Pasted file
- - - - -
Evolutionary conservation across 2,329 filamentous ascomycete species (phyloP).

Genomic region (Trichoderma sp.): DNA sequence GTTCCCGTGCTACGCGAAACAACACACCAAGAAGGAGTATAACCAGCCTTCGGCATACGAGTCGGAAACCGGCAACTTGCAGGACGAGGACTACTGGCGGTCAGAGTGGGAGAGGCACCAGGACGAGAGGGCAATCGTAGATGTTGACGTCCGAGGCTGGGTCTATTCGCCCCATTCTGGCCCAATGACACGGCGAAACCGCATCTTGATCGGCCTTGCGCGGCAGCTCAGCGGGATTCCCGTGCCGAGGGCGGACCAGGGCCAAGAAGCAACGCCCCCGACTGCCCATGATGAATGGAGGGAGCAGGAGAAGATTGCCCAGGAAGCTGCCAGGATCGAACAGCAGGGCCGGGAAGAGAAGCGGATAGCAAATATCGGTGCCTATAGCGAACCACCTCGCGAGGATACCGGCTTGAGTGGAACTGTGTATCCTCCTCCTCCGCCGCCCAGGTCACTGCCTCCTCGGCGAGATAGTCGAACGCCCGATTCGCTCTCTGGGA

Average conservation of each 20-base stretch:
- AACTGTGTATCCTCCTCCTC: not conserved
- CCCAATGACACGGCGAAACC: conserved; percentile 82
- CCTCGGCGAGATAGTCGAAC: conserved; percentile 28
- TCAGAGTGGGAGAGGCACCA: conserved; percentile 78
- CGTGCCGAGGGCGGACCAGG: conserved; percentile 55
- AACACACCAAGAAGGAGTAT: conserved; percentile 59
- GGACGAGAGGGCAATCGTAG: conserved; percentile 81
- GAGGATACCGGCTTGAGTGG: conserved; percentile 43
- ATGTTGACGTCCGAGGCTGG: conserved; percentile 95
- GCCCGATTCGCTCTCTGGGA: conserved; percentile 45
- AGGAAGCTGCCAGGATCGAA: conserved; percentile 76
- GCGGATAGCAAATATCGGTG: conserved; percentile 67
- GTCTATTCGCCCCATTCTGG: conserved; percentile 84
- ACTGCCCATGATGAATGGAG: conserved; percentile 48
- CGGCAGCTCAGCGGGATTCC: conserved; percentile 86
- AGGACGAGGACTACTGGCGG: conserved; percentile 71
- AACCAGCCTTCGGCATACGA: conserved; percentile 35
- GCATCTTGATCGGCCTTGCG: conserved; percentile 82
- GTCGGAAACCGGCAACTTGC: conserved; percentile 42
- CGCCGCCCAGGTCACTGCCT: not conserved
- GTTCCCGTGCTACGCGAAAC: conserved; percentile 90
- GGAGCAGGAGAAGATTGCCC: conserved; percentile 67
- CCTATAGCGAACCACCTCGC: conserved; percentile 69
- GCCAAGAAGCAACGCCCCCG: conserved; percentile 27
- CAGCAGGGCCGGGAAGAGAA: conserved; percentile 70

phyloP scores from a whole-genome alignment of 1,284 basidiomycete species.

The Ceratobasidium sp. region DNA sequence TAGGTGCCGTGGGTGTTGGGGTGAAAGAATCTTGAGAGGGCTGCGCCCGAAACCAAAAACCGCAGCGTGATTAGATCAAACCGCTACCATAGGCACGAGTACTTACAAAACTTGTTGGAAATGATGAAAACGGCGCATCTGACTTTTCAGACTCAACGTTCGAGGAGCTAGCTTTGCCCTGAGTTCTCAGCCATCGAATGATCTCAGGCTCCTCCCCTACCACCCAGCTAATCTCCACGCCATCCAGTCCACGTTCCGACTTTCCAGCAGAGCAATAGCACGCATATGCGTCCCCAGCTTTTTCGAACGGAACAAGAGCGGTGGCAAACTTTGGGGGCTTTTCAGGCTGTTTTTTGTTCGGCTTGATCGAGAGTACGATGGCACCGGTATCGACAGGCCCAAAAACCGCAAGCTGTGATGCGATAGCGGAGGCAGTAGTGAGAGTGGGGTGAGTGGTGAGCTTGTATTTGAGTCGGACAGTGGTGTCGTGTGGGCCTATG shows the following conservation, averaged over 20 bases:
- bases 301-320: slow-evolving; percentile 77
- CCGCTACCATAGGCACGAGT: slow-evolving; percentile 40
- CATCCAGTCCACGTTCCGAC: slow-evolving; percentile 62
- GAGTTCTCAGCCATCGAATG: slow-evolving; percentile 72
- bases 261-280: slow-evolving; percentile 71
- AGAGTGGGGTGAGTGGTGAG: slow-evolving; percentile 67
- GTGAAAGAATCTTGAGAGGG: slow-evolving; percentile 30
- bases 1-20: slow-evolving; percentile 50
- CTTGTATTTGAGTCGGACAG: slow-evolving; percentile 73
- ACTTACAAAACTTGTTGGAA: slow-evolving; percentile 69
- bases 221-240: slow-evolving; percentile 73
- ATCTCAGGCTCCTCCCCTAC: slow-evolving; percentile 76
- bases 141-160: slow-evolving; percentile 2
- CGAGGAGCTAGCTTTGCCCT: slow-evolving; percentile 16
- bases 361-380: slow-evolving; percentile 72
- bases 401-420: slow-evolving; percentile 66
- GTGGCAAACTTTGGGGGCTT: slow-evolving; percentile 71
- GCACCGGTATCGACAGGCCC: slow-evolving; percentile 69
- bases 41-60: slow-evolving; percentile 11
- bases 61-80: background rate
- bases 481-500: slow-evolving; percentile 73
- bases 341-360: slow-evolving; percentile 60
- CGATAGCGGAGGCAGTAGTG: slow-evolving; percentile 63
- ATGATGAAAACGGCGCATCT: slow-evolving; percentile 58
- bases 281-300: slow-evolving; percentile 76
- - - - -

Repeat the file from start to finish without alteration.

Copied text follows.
Evolutionary conservation across 2,329 filamentous ascomycete species (phyloP).

Genomic region (Trichoderma sp.): DNA sequence GTTCCCGTGCTACGCGAAACAACACACCAAGAAGGAGTATAACCAGCCTTCGGCATACGAGTCGGAAACCGGCAACTTGCAGGACGAGGACTACTGGCGGTCAGAGTGGGAGAGGCACCAGGACGAGAGGGCAATCGTAGATGTTGACGTCCGAGGCTGGGTCTATTCGCCCCATTCTGGCCCAATGACACGGCGAAACCGCATCTTGATCGGCCTTGCGCGGCAGCTCAGCGGGATTCCCGTGCCGAGGGCGGACCAGGGCCAAGAAGCAACGCCCCCGACTGCCCATGATGAATGGAGGGAGCAGGAGAAGATTGCCCAGGAAGCTGCCAGGATCGAACAGCAGGGCCGGGAAGAGAAGCGGATAGCAAATATCGGTGCCTATAGCGAACCACCTCGCGAGGATACCGGCTTGAGTGGAACTGTGTATCCTCCTCCTCCGCCGCCCAGGTCACTGCCTCCTCGGCGAGATAGTCGAACGCCCGATTCGCTCTCTGGGA

Average conservation of each 20-base stretch:
- AACTGTGTATCCTCCTCCTC: not conserved
- CCCAATGACACGGCGAAACC: conserved; percentile 82
- CCTCGGCGAGATAGTCGAAC: conserved; percentile 28
- TCAGAGTGGGAGAGGCACCA: conserved; percentile 78
- CGTGCCGAGGGCGGACCAGG: conserved; percentile 55
- AACACACCAAGAAGGAGTAT: conserved; percentile 59
- GGACGAGAGGGCAATCGTAG: conserved; percentile 81
- GAGGATACCGGCTTGAGTGG: conserved; percentile 43
- ATGTTGACGTCCGAGGCTGG: conserved; percentile 95
- GCCCGATTCGCTCTCTGGGA: conserved; percentile 45
- AGGAAGCTGCCAGGATCGAA: conserved; percentile 76
- GCGGATAGCAAATATCGGTG: conserved; percentile 67
- GTCTATTCGCCCCATTCTGG: conserved; percentile 84
- ACTGCCCATGATGAATGGAG: conserved; percentile 48
- CGGCAGCTCAGCGGGATTCC: conserved; percentile 86
- AGGACGAGGACTACTGGCGG: conserved; percentile 71
- AACCAGCCTTCGGCATACGA: conserved; percentile 35
- GCATCTTGATCGGCCTTGCG: conserved; percentile 82
- GTCGGAAACCGGCAACTTGC: conserved; percentile 42
- CGCCGCCCAGGTCACTGCCT: not conserved
- GTTCCCGTGCTACGCGAAAC: conserved; percentile 90
- GGAGCAGGAGAAGATTGCCC: conserved; percentile 67
- CCTATAGCGAACCACCTCGC: conserved; percentile 69
- GCCAAGAAGCAACGCCCCCG: conserved; percentile 27
- CAGCAGGGCCGGGAAGAGAA: conserved; percentile 70

phyloP scores from a whole-genome alignment of 1,284 basidiomycete species.

The Ceratobasidium sp. region DNA sequence TAGGTGCCGTGGGTGTTGGGGTGAAAGAATCTTGAGAGGGCTGCGCCCGAAACCAAAAACCGCAGCGTGATTAGATCAAACCGCTACCATAGGCACGAGTACTTACAAAACTTGTTGGAAATGATGAAAACGGCGCATCTGACTTTTCAGACTCAACGTTCGAGGAGCTAGCTTTGCCCTGAGTTCTCAGCCATCGAATGATCTCAGGCTCCTCCCCTACCACCCAGCTAATCTCCACGCCATCCAGTCCACGTTCCGACTTTCCAGCAGAGCAATAGCACGCATATGCGTCCCCAGCTTTTTCGAACGGAACAAGAGCGGTGGCAAACTTTGGGGGCTTTTCAGGCTGTTTTTTGTTCGGCTTGATCGAGAGTACGATGGCACCGGTATCGACAGGCCCAAAAACCGCAAGCTGTGATGCGATAGCGGAGGCAGTAGTGAGAGTGGGGTGAGTGGTGAGCTTGTATTTGAGTCGGACAGTGGTGTCGTGTGGGCCTATG shows the following conservation, averaged over 20 bases:
- bases 301-320: slow-evolving; percentile 77
- CCGCTACCATAGGCACGAGT: slow-evolving; percentile 40
- CATCCAGTCCACGTTCCGAC: slow-evolving; percentile 62
- GAGTTCTCAGCCATCGAATG: slow-evolving; percentile 72
- bases 261-280: slow-evolving; percentile 71
- AGAGTGGGGTGAGTGGTGAG: slow-evolving; percentile 67
- GTGAAAGAATCTTGAGAGGG: slow-evolving; percentile 30
- bases 1-20: slow-evolving; percentile 50
- CTTGTATTTGAGTCGGACAG: slow-evolving; percentile 73
- ACTTACAAAACTTGTTGGAA: slow-evolving; percentile 69
- bases 221-240: slow-evolving; percentile 73
- ATCTCAGGCTCCTCCCCTAC: slow-evolving; percentile 76
- bases 141-160: slow-evolving; percentile 2
- CGAGGAGCTAGCTTTGCCCT: slow-evolving; percentile 16
- bases 361-380: slow-evolving; percentile 72
- bases 401-420: slow-evolving; percentile 66
- GTGGCAAACTTTGGGGGCTT: slow-evolving; percentile 71
- GCACCGGTATCGACAGGCCC: slow-evolving; percentile 69
- bases 41-60: slow-evolving; percentile 11
- bases 61-80: background rate
- bases 481-500: slow-evolving; percentile 73
- bases 341-360: slow-evolving; percentile 60
- CGATAGCGGAGGCAGTAGTG: slow-evolving; percentile 63
- ATGATGAAAACGGCGCATCT: slow-evolving; percentile 58
- bases 281-300: slow-evolving; percentile 76